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CLASSICAL  November 2005

CLASSICAL November 2005

Subject:

"Show Some Emotion" - Classical Piano Solos by David DeLucia

From:

Donald Satz <[log in to unmask]>

Reply-To:

Moderated Classical Music List <[log in to unmask]>

Date:

Thu, 17 Nov 2005 21:56:32 +0000

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"Show Some Emotion"
Maurice Ravel (1875-1937)
Pavane pour une infante defunte (1899) [6:23]
Sonatine (1903/05) [11:30]
Enrique Granados (1867-1916)
Spanish Dance, Op. 37 no. 2 "Oriental" (1890) [4:41]
Heitor Villa-Lobos (1887-1959)
A Lenda do Caboclo (1920) [4:04]
Claudio Santoro (1919-1989)
Paulistana no. 1 (1953) [1:30]
Claude Debussy (1862-1918)
Suite Bergamasque (1890) [17:23]
Robert Casadesus (1899-1972)
Prelude, Op. 5 no. 24 (1924) [5:03]
Rick Robertson (b. 1960)
Romance (2003) [3:03]
Germaine Tailleferre (1892-1983)
Deux Pieces: Larghetto (1946) [3:19], Valse Lente (1948) [2:04]

David DeLucia, piano
Recorded Neighborhood Music School,
New Haven, Connecticut, February 2005
Personal Label 09419 [59:10]

This is pianist David DeLucia's third recording from his own private
label.  I reviewed the first two discs on these pages in December 2004,
and I refer readers to that review for some biographical information on
the multi-talented Mr. DeLucia.

To recap my opinion of the earlier recordings, DeLucia offers delectable
readings of romantically inclined music from a variety of composers.
Although he displays a fine technical command of the music, DeLucia's
most impressive quality is his ability to fully convey the emotional
content and sound world of each composer's works he performs.  The result
is two enchanting discs covering the themes of romance, sensuality and
rapture.

As expected, the new disc is equally compelling and embraces the same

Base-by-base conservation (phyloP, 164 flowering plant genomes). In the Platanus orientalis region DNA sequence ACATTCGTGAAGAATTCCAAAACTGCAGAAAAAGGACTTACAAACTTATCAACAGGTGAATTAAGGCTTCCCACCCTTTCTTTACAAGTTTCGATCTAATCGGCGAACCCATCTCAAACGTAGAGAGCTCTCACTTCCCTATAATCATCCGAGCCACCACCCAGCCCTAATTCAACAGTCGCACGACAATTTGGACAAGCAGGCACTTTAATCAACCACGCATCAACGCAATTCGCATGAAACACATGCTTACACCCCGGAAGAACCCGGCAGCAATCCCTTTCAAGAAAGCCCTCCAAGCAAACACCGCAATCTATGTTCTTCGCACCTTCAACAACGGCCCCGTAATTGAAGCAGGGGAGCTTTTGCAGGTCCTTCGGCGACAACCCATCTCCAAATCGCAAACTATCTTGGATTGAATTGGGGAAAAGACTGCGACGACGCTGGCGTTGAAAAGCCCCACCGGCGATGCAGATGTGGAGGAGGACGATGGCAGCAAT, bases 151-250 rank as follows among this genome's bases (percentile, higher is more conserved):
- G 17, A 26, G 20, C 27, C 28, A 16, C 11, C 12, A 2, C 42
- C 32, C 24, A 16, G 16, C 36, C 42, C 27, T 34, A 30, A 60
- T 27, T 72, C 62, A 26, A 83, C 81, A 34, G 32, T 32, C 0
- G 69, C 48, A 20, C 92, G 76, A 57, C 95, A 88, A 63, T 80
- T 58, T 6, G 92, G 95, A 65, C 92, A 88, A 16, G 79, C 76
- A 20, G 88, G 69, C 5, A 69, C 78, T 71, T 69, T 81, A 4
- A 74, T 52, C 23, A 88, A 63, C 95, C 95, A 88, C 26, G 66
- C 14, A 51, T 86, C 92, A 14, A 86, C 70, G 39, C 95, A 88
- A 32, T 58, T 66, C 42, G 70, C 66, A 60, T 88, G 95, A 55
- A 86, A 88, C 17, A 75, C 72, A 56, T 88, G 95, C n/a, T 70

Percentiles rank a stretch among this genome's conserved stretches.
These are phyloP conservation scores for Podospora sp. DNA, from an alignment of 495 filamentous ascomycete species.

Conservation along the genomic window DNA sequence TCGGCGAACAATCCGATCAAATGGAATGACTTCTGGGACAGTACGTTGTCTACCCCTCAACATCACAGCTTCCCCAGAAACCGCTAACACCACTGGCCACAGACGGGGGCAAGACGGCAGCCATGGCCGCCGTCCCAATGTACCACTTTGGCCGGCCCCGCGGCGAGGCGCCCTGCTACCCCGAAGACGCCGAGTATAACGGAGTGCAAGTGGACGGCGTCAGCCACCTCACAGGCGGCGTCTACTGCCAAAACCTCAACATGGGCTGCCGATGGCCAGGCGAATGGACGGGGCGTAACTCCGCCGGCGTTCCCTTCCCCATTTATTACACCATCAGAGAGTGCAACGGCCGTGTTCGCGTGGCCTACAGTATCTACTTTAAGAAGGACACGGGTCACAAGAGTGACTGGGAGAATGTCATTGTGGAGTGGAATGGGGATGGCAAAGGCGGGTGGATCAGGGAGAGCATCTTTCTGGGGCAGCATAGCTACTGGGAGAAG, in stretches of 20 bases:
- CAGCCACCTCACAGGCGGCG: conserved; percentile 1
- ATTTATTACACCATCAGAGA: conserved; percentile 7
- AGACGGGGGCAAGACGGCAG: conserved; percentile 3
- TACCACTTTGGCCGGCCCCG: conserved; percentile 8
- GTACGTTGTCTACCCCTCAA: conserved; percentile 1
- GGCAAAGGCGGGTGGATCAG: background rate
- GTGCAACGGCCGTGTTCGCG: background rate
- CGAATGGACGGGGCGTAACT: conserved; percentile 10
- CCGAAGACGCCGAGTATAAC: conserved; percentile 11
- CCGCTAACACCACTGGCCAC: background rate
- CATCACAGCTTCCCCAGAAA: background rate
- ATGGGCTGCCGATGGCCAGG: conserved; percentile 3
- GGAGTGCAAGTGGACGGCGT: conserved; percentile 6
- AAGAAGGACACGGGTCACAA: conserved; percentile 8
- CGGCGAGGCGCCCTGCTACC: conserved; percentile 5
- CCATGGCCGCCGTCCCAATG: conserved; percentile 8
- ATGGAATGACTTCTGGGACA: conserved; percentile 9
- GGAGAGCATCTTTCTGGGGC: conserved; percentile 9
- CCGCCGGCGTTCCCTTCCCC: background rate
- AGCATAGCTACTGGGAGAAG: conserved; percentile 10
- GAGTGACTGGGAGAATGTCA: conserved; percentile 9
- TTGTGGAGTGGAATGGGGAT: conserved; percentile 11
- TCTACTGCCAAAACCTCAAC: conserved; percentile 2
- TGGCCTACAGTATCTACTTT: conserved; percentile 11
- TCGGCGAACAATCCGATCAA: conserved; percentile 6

themes as the first two recordings.  The music of French composers
dominates the program, but is appropriately relieved through the Granados,
Villa-Lobos, and Robertson pieces.  Here's my take on the 3rd Delucia
recording:

Ravel's Pavane and Sonatine - The Pavane is one of the most sensuous and
popular Ravel compositions, although the subsequent orchestral version
written in 1910 is the form in which it is most often heard.  An elegant
and melancholy piece, Ravel was highly critical of performances which
were quite slow and sedate; his marking of "rather gentle, but with a
full sound" reflecting his basic requirements.  DeLucia takes Ravel's
marking seriously, using a full tone and moderate tempo to convey a
stately demeanor.  Giving the work a sultry and mysterious atmosphere
adds to its magnetism.  Definitely a version to listen to with your
significant other.

The Sonatine is a three-movement work that Ravel initiated in order to
submit a 1st Movement for a competition sponsored by a music magazine;
the enterprise had an early death because Ravel was the sole entrant and
his movement's length exceeded the contest requirements.  This obviously
didn't keep Ravel in check as he went on to compose the rest of the work,
and it is a wonderful creation.  Rapture inhabits each movement, starting
with the urgent descending fourth of the opening to the brilliant and
swirling passage-work of the 3rd Movement.  In between is a Menuet that
begins in a rather serene fashion but then explodes in lyricism and
ecstasy.  In his account, DeLucia displays excellent technical control
and always highlights the tension from the score.  Most striking is the
rhythmic lift he imparts to the initial theme of the Menuet, far different
and more vibrant than on Angela Hewitt's highly praised Ravel set for
Hyperion where legato phrasing contributes to a somewhat flat performance
of the theme.

Granados's "Oriental" - One of his most beautiful and evocative pieces
for solo piano, this dance has rapturous Spanish rhythms enveloped in
darkness/regret and exquisite dialogue among the musical lines.  DeLucia's